Physical & Financial Presence

Next, you have to demonstrate that your client has a physical and financial presence in the United States. Here are some common criteria:

  • Are you soliciting the policy here? Will the medical exam and policy delivery be completed here?
  • Will the client be paying in U.S. dollars from a U.S. bank account?
  • Does your client spend at least 15 days here per year?
  • Does your client own real estate or a business here? If not, do they work for a U.S. company, have U.S. tax liability, or have an immediate family member living in the U.S.?

Did you answer yes to all of the above? If so, keep going with the sales process. If not, it’s a good idea to evaluate this client’s situation further. Is your client's time in the U.S. the main issue? Keep in mind that now may not be a good time to apply. Once your client is aware of the requirements, they may be able to plan their travel accordingly and apply at a later date.

Foreign Travel

Now that you’ve established your client is eligible and has a physical and financial presence in the U.S., your next step is to ask about their travel plans and any other countries they reside in part-time. Carriers may not approve applications from clients who reside in or plan to visit countries:

  • with a U.S. State Department travel warning, risk of terrorism, or political uprising
  • that are currently at war
  • that are experiencing an epidemic, famine, or other similar event
  • with limited medical care available, should something happen to your client while traveling

The duration of your client’s planned trip(s) may also affect coverage and pricing. In general, shorter trips are perceived to be less risky than stays of one month or more.

Additional Considerations

Finally, you want to make sure your client knows what to expect – including a few additional requirements imposed by the carriers.

  • Minimum coverage amount. Many carriers require a minimum of $250,000 coverage for foreign nationals.
  • Coverage type restrictions. Your client may not qualify for a term policy. For example, John Hancock doesn't offer term products to non-U.S. citizens except when a U.S. business insures them for business purposes (a key man policy, for example).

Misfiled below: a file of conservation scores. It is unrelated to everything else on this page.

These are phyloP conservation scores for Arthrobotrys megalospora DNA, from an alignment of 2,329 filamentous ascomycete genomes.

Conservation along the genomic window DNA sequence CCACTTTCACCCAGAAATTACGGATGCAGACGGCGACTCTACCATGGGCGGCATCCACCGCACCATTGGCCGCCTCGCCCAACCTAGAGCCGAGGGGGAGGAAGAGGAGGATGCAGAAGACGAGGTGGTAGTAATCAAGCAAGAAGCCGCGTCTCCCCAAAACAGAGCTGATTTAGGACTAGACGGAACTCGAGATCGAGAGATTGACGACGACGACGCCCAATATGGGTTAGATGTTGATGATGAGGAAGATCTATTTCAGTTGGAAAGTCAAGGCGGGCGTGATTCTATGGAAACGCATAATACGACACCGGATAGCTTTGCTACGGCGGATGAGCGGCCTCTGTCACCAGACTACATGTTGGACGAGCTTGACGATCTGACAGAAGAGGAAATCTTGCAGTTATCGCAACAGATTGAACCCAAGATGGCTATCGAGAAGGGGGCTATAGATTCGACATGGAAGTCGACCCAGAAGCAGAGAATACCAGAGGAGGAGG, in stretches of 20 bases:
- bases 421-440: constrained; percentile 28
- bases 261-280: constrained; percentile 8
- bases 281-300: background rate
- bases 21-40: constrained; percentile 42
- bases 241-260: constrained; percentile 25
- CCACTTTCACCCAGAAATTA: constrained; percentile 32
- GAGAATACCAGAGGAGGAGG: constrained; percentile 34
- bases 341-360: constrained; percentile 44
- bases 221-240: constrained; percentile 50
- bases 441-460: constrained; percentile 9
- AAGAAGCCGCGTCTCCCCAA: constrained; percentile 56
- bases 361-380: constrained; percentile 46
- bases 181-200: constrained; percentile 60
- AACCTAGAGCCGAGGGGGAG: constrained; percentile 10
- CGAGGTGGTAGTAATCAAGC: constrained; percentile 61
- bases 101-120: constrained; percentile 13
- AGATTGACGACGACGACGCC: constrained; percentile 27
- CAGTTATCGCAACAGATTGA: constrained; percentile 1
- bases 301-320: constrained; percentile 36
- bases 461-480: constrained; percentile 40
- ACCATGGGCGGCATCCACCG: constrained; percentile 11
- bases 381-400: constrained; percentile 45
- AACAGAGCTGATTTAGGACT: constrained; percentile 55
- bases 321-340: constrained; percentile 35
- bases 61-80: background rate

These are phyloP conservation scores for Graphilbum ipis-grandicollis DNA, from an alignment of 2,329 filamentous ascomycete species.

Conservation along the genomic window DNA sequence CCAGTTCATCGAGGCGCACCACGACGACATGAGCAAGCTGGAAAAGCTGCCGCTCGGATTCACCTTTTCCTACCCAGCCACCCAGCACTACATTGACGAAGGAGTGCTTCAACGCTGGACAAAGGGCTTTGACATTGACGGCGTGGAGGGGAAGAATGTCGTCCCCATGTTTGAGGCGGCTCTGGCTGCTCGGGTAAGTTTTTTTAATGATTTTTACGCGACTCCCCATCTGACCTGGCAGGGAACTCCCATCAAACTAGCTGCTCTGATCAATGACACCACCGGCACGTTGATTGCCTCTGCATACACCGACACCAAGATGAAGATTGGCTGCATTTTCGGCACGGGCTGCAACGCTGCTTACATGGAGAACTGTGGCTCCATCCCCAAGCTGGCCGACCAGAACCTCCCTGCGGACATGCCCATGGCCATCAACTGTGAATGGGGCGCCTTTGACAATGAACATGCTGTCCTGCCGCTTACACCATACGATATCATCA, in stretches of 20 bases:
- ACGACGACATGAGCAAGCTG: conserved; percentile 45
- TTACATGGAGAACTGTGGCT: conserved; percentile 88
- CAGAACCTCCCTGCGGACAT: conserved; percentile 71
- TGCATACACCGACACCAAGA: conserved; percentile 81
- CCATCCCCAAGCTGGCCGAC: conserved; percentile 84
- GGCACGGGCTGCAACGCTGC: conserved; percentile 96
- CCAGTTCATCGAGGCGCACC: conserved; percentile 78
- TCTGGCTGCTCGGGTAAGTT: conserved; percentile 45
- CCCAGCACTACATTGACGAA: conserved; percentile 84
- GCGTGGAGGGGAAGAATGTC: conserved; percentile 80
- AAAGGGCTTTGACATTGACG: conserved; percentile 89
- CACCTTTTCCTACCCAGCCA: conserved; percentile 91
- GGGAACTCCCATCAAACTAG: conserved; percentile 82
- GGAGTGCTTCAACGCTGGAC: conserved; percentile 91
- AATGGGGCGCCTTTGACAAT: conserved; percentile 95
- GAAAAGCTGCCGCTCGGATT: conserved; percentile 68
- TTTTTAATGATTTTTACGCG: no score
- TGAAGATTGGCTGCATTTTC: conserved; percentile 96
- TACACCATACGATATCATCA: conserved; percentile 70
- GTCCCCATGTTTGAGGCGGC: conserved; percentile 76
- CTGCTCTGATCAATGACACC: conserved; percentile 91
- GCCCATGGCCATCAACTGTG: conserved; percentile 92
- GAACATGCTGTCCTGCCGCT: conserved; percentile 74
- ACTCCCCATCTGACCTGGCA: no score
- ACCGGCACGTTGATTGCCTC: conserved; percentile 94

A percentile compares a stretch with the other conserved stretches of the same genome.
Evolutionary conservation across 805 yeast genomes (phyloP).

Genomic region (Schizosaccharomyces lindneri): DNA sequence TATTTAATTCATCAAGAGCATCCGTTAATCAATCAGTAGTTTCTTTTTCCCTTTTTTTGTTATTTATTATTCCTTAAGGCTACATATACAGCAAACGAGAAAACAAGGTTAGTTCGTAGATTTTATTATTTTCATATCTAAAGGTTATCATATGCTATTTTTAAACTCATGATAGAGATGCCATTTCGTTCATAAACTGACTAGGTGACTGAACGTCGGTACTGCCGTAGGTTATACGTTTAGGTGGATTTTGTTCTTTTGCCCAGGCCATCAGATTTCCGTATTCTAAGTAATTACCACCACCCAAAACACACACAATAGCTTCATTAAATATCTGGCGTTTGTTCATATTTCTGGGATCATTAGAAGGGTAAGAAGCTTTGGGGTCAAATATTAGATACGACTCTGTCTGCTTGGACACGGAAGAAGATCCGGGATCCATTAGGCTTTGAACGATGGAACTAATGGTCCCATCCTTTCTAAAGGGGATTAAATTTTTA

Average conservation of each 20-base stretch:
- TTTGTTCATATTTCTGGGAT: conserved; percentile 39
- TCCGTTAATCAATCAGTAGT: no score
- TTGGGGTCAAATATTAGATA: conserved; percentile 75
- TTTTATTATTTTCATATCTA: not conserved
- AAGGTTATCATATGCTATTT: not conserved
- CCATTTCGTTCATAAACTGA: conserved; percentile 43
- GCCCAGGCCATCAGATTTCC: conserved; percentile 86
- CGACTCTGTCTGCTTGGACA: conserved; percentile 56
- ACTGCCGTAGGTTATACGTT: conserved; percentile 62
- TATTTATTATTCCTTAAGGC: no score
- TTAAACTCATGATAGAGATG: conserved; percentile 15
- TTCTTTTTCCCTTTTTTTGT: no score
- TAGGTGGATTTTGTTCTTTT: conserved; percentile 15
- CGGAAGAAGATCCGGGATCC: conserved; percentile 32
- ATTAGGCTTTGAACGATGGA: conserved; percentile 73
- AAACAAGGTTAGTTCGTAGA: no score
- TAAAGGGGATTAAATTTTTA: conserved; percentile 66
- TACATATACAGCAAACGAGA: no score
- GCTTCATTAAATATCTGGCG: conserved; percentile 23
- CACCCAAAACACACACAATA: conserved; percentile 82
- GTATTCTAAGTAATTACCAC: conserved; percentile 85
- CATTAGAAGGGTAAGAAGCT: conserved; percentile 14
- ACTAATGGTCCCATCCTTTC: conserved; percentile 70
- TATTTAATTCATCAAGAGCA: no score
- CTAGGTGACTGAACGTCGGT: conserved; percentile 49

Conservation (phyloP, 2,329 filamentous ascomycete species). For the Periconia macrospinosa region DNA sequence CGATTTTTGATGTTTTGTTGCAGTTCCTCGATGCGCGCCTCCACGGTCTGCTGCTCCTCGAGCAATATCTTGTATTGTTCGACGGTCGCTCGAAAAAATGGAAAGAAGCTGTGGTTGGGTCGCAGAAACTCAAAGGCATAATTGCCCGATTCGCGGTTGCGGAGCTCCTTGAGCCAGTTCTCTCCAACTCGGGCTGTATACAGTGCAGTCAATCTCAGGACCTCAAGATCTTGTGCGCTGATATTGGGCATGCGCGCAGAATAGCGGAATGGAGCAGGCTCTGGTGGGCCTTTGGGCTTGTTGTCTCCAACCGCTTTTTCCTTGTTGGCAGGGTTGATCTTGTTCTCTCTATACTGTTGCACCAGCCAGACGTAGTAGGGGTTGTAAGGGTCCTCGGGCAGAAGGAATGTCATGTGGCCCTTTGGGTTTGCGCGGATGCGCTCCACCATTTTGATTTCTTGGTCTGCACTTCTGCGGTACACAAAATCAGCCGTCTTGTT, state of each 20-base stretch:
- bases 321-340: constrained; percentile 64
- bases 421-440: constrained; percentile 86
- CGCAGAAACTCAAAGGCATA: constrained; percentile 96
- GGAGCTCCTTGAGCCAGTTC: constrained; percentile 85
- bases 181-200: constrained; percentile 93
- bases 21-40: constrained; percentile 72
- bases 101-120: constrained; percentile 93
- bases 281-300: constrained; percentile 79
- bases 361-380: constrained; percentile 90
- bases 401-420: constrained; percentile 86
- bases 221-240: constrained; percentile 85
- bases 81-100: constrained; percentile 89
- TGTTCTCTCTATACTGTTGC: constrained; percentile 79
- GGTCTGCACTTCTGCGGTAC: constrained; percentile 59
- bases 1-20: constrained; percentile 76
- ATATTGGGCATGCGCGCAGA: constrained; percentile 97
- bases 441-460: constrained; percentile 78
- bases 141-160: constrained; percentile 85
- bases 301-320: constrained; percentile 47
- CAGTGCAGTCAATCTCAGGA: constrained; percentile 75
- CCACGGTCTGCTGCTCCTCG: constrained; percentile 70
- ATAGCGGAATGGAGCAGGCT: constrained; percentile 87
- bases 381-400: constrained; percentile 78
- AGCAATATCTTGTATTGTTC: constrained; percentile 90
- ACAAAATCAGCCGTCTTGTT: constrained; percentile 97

• Copies of required paperwork. Your client will likely need to submit a copy of their passport, visa, I-94, and W-8.
  • Copies of financial documents. It’s a good idea to have copies of U.S. bank statements, U.S. property deeds, and U.S. brokerage/investment account statements.
  • Medical records. The carrier will probably want to see your client’s medical records for the past five years. If your client has copies of those records handy, translated into English, it can really speed up the process. Some carriers ask you to submit these records with the application. If your client's preferred carrier doesn't, consider contacting them in advance and asking for permission to do so.
  • Duration of the application process. Your client should be in the U.S. for the duration of the application process. If that’s not possible, you may want to postpone the application until they can be in the U.S. for 6-8 weeks. Alternatively, you can check with the carrier to see if they’ll allow a limited power of attorney transfer so your client's representative can sign and accept delivery.

That's our look at basic eligibility requirements for selling life insurance to foreign nationals.

In a future post, we’ll go over some tax implications and marketing strategies for foreign nationals.

Do you have experience working with foreign nationals? Tell us in the comments!